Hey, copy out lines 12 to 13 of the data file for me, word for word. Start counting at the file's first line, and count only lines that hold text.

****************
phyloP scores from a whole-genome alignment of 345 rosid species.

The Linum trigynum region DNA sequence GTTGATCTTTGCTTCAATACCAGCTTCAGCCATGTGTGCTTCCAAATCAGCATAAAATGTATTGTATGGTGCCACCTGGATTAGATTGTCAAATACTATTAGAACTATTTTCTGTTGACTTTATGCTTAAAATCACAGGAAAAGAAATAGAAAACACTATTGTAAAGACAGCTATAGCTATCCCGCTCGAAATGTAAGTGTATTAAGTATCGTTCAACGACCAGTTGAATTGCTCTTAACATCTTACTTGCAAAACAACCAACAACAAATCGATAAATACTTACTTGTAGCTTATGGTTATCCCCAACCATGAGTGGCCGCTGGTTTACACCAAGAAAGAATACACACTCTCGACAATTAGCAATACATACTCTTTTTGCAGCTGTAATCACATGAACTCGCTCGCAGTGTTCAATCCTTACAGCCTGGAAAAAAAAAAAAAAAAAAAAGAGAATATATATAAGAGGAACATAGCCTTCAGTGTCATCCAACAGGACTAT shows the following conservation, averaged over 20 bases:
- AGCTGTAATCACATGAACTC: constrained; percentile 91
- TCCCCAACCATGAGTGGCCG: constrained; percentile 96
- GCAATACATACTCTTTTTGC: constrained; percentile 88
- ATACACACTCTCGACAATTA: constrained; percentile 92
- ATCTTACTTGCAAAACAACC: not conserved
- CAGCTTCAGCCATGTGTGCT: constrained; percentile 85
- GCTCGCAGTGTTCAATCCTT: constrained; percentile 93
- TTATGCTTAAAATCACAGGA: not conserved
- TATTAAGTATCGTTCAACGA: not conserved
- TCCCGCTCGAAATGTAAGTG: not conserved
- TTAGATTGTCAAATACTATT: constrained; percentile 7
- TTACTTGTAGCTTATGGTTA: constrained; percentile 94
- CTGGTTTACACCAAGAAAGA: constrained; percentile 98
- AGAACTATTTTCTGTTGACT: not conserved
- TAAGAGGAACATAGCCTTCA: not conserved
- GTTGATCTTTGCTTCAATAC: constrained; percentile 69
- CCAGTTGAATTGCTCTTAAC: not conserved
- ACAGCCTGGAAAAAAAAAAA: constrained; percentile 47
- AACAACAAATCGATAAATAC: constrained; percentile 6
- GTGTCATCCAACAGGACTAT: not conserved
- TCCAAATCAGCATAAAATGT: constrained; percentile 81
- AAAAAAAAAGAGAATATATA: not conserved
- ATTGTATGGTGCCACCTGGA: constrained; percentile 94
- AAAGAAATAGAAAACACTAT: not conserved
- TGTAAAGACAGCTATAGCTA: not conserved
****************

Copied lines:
- TCCCGCTCGAAATGTAAGTG: not conserved
- TTAGATTGTCAAATACTATT: constrained; percentile 7